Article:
Italian as a "Pure" Language

X99Lynx at X99Lynx at
Thu Mar 22 08:54:56 UTC 2001

In a message dated 3/21/2001 9:37:51 PM, dlwhite at writes:
<<Heavens to Betsy,... most of the difficulties in English spellings come
from things like "through", "enough", "do", "bead" vs. "head", and "now" vs.
"mow", which are quite native.... Things like "pizza" or even "frail" have
very little to do with it. >>

I wonder how many very young Americans recognize the written word "pizza"
before they ever encounter good confusing native words like psychology,
Philly, piqued, posh, pneumonia or pterodactyl (although pterodactyls are hot
these days.)  But, pizza would end up being confusing enough, if you started
there early.  In their later confusion, they might wonder why "pizza" was not
spelled "pete/sa," ("pete-" as in from the Aramaic "Peter") which it so often
sounds like these days.

Or, for that matter, why not "peet/za" (as in "tee-pee" or "creed", not as in
"beers" or "peers"; "-z- as in "Zorro" or "Men 'n Boyz")
or "peat/sa" (as in "treaty" and "please", not as in "treasure" or "clear")
or "piet/xa" ("pie-" as in "piedmont", not "piety" or "pierced ears"; "x-" as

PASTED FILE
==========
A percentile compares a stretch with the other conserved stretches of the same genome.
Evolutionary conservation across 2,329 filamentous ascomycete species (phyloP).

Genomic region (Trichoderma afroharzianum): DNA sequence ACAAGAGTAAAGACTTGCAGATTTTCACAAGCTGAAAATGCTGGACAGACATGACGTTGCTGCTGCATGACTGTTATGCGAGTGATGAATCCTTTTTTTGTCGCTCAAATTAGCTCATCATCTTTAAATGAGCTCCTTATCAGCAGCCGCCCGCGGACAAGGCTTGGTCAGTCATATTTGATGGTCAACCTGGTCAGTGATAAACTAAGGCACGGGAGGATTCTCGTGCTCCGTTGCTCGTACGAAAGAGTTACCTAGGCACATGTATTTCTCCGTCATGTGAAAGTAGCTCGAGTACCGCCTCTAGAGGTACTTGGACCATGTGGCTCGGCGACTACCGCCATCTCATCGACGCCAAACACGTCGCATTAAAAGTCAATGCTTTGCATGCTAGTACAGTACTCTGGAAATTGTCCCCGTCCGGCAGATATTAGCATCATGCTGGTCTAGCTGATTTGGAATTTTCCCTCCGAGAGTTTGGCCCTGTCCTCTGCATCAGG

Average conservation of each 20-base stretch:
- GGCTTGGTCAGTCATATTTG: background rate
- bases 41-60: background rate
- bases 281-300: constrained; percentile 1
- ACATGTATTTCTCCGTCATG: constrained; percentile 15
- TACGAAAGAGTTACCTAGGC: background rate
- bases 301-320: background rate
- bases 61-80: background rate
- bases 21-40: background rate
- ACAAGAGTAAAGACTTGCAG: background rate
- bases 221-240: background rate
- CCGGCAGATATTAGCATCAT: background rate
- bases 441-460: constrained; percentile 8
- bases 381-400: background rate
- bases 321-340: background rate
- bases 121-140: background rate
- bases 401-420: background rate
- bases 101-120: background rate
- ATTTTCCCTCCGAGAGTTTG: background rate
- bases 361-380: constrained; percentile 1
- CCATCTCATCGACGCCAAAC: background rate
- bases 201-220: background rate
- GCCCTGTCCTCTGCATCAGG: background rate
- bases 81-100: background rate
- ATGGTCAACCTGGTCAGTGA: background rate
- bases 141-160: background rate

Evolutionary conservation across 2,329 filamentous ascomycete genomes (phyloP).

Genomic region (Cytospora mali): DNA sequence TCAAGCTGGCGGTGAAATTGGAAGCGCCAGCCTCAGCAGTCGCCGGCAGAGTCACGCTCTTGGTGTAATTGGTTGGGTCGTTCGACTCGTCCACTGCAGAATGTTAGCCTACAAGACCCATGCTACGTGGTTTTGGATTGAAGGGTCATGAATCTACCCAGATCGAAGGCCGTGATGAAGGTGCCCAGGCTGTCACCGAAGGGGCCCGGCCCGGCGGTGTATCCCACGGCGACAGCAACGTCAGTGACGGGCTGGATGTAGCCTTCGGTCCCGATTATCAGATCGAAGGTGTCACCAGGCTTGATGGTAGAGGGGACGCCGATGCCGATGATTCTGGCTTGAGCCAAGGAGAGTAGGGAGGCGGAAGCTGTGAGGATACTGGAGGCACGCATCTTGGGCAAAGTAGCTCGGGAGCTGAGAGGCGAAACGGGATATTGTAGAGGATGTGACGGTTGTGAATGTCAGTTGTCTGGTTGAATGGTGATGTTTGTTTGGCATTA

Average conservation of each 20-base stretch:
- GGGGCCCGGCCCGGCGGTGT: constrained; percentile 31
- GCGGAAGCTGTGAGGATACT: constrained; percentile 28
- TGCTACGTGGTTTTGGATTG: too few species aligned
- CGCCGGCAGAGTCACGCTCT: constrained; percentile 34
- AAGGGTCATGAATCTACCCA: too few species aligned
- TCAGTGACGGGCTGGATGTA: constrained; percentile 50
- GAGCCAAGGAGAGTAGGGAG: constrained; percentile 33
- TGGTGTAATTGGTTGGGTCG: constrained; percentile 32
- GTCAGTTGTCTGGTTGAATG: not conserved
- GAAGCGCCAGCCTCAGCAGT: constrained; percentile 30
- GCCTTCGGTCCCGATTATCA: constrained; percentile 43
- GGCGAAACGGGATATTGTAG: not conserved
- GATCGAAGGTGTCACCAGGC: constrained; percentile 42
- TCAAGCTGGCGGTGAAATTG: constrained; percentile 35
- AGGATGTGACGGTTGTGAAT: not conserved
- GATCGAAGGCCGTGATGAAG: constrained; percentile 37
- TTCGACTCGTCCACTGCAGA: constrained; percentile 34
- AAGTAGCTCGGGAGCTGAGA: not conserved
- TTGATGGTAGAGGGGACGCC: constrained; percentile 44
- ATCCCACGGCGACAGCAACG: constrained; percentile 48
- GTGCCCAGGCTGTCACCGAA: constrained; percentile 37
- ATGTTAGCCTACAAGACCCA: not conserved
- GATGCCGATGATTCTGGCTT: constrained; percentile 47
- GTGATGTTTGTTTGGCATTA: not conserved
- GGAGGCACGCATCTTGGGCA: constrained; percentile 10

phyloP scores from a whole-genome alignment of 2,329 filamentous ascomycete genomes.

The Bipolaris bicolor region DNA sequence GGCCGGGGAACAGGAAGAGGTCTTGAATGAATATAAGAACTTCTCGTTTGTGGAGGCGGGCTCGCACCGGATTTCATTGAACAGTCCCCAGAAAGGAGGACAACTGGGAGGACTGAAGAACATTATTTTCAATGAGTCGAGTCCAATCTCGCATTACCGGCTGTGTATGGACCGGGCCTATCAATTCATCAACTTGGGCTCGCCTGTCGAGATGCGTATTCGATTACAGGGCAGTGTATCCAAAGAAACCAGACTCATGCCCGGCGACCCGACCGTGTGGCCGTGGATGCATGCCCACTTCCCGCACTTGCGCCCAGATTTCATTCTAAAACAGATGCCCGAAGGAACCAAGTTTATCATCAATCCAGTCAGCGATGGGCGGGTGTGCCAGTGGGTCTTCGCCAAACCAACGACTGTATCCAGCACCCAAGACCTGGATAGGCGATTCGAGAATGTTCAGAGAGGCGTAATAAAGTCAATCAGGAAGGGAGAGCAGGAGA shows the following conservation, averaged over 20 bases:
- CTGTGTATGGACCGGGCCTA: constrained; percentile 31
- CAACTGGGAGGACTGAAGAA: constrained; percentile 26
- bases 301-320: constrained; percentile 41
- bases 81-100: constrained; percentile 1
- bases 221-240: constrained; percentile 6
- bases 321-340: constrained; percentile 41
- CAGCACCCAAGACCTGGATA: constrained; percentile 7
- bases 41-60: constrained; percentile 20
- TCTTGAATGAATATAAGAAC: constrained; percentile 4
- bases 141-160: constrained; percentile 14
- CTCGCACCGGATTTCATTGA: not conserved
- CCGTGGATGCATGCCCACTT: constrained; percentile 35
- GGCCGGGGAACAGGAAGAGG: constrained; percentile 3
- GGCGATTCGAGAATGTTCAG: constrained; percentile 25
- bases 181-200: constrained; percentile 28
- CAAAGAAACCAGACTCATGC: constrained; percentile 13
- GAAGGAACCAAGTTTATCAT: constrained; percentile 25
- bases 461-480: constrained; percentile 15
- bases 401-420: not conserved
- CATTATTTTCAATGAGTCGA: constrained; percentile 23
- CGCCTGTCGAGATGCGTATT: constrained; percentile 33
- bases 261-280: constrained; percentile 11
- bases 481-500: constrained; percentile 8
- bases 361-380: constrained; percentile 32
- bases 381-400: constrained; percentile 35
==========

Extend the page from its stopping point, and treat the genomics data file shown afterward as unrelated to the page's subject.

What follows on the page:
in "Xanadu - the fragrance" or "Xerox", not "maximum" or "Exx/on.")
or even "peace/a" (as in "cease", not as in "fealty" or "feast")

I don't think it's quite that clear that the spelling difficulties in English
are mostly from "native" words. I suspect it would be very difficult to prove
that.  There are an awful lot of non-native words in English that can offer
many spelling variations.  And there are a lot more non-native than native
words in English.

And by the way, don't you mean "phrale" as in "ale" or "pale"?

<<The main advantage Italian has, to simplify a bit, is that it did not go
through the Great Vowel Shift.>>

That and pizza.  Reminds me of an old Monte Python routine: "the name is
spelled Wharburtondyswyddthrushwarbler, but it's pronounced Romney-Smythe."
That Vowel Shift sure wreaked (or reeked) havoc with some words.  Especially
caused angst I understand at Caembrige.

S. Longe

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